Acid reflux is an uncomfortable condition that happens when stomach acid moves back into the esophagus. While occasional acid reflux is common, chronic reflux could indicate gastroesophageal reflux disease or GERD.
GERD symptoms can happen at any time, but they tend to be more common at bedtime or any time you’re trying to rest. The key to relief is knowing how to prevent pain so you can relax in comfort.
Board-certified gastroenterologist Ilyas Memon MD, helps patients at Texas Digestive Disease Consultants in The Woodlands, Magnolia, and Willis, Texas, manage acid reflux to finally get a good night’s sleep. If acid reflux is keeping you awake, these tips could help.
Most of us will experience a little “heartburn” at some point in our lives — maybe after an especially spicy meal. In most cases, these bouts of discomfort are temporary, brief, and isolated. But for people with GERD, that discomfort can happen regularly. In fact, data show that as many as 40% of Americans suffer from GERD during their lifetimes, and roughly 10% deal with its symptoms on a daily basis.
Typically acids are kept in the stomach by a valve at the end of the esophagus called the lower esophageal sphincter (LES). If something happens to weaken the sphincter, those acids can move backward (or reflux) into the esophagus, causing pain and burning sensations known as GERD.
While occasional bouts of acid reflux may not be anything to worry about, they can still disrupt sleep. And if you have chronic GERD, you can wind up with esophageal damage and an increased risk of esophageal cancer unless the problem is treated promptly.
Acid reflux and its symptoms can happen at any time, but they do tend to be more common at night. That’s because when you recline, it’s easier for acids to move backward. Fortunately, there are some steps you can take to help prevent nighttime symptoms so you can get the rest you need.
Over-the-counter (OTC) remedies like antacids or proton pump inhibitors work by neutralizing stomach acids or reducing their production. Several products are available at your local store, but Dr. Memon can prescribe a stronger variation if they’re not doing their job.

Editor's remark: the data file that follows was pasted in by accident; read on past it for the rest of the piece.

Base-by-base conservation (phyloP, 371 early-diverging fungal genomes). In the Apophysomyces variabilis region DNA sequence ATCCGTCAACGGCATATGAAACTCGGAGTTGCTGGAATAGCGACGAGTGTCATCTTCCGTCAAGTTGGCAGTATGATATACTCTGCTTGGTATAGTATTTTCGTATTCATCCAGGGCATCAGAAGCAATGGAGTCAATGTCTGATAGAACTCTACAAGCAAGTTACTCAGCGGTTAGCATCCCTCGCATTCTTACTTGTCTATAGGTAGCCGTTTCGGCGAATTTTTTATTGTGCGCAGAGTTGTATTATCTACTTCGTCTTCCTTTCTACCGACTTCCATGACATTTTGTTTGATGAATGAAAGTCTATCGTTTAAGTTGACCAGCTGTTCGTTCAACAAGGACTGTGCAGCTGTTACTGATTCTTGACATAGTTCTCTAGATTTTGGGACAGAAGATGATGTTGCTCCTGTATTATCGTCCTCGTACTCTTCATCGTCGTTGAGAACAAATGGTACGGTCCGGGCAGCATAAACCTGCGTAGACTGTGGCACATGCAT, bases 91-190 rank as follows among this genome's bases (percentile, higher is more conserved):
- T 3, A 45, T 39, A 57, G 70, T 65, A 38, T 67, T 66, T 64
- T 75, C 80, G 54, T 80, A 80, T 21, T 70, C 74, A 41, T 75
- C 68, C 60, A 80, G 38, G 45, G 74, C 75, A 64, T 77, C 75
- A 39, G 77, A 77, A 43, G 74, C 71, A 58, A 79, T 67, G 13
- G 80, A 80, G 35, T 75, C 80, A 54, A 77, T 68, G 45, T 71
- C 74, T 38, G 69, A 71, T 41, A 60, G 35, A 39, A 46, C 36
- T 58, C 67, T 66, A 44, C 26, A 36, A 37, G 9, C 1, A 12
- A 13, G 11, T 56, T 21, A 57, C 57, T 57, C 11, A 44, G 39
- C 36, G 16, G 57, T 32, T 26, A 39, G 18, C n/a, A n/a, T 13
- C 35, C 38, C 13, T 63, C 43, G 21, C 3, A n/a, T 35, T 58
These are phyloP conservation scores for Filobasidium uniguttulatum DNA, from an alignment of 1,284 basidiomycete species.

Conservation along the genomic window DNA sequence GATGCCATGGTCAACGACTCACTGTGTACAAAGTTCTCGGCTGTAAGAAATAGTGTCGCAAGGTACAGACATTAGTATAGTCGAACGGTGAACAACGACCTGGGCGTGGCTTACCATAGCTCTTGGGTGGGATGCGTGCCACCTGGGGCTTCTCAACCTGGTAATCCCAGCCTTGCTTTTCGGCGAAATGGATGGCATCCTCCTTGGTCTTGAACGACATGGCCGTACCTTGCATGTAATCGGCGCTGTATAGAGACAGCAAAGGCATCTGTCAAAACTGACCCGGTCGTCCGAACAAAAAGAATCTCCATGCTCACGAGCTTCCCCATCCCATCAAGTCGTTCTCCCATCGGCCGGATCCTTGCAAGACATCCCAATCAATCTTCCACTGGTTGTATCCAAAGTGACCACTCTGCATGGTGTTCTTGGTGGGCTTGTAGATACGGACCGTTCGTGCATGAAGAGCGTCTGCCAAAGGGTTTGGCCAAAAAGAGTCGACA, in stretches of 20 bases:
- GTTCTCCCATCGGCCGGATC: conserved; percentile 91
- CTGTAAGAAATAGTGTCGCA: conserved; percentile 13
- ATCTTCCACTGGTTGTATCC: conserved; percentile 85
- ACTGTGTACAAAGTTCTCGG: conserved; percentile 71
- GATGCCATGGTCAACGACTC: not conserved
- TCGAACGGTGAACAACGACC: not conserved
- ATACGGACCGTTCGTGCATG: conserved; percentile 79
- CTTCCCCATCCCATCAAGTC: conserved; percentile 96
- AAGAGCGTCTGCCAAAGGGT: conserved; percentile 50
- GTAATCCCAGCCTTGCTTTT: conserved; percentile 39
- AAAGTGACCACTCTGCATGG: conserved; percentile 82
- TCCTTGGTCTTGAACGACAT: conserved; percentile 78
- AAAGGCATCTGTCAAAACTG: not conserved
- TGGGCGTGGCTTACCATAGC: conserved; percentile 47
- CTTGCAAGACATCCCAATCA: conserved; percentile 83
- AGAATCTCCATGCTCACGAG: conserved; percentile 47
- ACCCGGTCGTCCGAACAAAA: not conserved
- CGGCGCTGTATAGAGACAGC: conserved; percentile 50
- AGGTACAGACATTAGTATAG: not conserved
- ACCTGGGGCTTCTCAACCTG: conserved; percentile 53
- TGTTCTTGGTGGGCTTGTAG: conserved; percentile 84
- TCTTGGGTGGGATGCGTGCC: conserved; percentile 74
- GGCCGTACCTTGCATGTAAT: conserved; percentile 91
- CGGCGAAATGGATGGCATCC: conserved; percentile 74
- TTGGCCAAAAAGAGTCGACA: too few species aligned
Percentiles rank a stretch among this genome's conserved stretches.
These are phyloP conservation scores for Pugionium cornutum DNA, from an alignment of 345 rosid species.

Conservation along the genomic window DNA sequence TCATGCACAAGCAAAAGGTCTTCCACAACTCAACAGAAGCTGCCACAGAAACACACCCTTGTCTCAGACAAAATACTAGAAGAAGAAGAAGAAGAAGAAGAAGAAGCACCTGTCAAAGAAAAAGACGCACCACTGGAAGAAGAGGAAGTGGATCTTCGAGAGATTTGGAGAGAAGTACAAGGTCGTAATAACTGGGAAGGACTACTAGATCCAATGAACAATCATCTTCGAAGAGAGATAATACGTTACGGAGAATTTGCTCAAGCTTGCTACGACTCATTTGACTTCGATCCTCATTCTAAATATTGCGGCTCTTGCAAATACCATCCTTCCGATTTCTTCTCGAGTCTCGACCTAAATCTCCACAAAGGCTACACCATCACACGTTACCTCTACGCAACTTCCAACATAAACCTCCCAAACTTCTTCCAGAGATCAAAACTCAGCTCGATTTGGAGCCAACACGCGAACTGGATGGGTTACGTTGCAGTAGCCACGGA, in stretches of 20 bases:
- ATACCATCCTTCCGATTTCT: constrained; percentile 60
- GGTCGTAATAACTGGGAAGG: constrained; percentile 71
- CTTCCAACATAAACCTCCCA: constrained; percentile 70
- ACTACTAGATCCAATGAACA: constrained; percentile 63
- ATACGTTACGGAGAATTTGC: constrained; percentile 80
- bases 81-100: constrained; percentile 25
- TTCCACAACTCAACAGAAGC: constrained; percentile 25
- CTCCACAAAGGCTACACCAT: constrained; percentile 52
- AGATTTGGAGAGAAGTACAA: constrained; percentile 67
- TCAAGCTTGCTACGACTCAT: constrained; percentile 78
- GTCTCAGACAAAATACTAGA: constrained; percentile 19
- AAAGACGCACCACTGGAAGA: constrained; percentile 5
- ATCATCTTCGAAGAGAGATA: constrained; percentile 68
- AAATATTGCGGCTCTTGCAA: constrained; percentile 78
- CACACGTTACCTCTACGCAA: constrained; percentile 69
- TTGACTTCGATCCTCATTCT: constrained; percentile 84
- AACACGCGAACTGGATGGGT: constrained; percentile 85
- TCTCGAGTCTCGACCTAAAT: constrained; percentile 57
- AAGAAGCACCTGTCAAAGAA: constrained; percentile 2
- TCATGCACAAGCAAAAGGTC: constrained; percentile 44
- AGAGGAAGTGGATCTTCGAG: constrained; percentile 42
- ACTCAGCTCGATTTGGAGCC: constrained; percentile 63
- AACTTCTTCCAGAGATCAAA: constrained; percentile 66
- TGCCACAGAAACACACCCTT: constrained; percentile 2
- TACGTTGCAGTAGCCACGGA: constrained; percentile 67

Use some pillows to gently elevate your shoulders, head, and chest. Even a little elevation can help prevent acid from moving backward, so you experience fewer symptoms.
Data show that people who sleep on their left side experience fewer GERD symptoms than those who sleep in other positions.
Time your last daily meal at least three hours before going to bed. That gives your stomach time to digest food so it can move along in your digestive tract.
Garlic, chocolate, caffeine, alcohol, and spicy foods are all common GERD triggers. Keep track of what causes your symptoms, then limit or avoid those substances, at least for several hours before bed.
Pajamas (and daytime clothing) that feature tight waistbands or are otherwise snug around the middle are more likely to cause acids to move upward. Invest in pajamas that are loose around your belly, and avoid tight-fitting clothes during the day, too.
Taking a walk after meals helps digestion by stimulating your digestive tract, helping food move out of your stomach more quickly. When food moves into other areas of your digestive tract, your stomach produces less acid.
Smoking reduces the production of acid-neutralizing saliva while also increasing stomach acid production. Over time, smoking can also damage the LES, making reflux more likely.
Acid reflux isn’t just uncomfortable and annoying. Without prompt treatment, it can lead to more serious problems, including esophageal cancer. To learn more about GERD treatment and how it can help you, call 281-764-9500 or request an appointment online with Dr. Memon and the team at Texas Digestive Disease Consultants today.